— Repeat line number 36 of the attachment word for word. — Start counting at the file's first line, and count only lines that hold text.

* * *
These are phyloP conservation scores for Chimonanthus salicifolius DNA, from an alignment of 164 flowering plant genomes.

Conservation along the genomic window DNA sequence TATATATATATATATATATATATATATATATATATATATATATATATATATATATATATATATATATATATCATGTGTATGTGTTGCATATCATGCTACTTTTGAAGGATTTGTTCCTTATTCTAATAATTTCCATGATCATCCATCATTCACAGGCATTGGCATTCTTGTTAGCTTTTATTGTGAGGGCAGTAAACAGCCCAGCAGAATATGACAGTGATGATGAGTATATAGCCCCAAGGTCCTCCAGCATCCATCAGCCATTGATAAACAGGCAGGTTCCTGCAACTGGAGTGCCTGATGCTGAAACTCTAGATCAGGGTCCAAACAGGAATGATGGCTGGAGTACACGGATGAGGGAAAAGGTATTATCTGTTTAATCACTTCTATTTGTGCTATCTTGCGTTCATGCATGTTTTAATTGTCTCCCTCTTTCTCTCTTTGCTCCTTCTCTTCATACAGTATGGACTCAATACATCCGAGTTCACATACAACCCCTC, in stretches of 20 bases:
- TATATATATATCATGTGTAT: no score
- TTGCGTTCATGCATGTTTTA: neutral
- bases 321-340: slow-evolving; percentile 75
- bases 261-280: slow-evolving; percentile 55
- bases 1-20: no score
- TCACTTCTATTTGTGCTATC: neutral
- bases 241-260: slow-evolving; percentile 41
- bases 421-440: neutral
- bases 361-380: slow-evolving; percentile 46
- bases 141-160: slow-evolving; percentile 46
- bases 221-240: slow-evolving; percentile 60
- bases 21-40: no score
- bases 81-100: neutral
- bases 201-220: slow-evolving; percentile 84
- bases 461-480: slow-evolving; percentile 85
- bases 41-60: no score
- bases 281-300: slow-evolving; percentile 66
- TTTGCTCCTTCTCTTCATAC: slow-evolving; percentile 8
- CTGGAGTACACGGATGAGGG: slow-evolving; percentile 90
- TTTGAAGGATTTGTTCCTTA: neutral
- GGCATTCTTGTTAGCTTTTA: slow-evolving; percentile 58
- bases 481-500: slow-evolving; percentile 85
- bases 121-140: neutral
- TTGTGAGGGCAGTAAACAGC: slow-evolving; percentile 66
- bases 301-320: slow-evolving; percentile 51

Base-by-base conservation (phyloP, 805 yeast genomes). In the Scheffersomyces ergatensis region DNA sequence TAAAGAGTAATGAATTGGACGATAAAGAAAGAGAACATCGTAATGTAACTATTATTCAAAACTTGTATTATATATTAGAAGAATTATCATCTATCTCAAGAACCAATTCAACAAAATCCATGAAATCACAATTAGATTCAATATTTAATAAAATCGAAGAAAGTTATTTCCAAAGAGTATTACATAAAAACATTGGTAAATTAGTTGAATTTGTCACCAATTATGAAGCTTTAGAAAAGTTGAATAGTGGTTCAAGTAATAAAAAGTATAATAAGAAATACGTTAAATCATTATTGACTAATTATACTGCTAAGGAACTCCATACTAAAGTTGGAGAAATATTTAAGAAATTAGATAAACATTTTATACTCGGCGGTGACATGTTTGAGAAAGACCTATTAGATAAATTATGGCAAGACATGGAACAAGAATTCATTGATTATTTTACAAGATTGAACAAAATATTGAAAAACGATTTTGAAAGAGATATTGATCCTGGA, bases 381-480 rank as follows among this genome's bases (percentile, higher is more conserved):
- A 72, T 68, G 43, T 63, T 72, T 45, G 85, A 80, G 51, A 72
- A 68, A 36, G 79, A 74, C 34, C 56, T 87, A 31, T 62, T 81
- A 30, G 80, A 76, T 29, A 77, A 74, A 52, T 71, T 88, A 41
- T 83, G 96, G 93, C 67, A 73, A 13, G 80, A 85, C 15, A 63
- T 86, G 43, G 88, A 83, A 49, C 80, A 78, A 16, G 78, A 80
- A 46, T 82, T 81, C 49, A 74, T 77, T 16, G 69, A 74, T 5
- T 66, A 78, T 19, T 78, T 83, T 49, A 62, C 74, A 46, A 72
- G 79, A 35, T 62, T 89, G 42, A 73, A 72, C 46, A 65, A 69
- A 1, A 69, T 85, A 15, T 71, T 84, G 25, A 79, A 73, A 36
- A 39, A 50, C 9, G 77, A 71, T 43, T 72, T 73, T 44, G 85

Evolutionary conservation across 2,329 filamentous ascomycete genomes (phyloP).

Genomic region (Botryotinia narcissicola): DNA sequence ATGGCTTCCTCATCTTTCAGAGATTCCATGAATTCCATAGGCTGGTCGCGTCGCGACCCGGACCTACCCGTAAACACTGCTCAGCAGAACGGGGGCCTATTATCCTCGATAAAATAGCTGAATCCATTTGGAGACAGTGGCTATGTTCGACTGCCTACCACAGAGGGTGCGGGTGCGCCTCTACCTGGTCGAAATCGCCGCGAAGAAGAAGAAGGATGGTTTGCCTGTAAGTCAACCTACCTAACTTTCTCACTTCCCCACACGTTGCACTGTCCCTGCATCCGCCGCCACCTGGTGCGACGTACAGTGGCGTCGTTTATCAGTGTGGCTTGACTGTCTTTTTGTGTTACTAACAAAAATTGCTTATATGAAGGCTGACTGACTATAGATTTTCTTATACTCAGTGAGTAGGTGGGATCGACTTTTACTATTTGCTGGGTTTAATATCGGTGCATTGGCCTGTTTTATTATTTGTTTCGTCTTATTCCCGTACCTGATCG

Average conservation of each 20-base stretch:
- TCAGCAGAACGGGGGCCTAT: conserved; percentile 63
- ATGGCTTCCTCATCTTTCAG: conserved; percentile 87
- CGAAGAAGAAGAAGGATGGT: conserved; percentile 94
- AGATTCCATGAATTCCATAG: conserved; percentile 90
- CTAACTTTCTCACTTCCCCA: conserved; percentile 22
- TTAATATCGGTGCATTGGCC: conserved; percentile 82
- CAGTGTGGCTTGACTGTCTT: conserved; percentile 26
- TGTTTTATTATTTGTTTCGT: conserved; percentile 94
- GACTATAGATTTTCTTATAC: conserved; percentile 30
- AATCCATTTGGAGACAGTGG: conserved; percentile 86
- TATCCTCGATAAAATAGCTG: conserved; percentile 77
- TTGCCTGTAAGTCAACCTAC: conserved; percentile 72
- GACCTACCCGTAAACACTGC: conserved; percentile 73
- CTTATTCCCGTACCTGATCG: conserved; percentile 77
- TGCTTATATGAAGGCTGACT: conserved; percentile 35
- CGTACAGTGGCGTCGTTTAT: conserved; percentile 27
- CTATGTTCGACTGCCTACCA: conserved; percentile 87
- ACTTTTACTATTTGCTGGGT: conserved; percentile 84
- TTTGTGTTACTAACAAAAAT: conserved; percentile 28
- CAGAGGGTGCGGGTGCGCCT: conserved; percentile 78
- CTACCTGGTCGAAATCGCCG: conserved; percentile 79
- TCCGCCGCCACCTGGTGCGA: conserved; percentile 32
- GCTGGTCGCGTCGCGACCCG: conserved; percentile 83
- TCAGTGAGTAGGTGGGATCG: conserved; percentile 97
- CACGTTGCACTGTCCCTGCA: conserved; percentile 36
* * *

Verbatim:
- G 79, A 35, T 62, T 89, G 42, A 73, A 72, C 46, A 65, A 69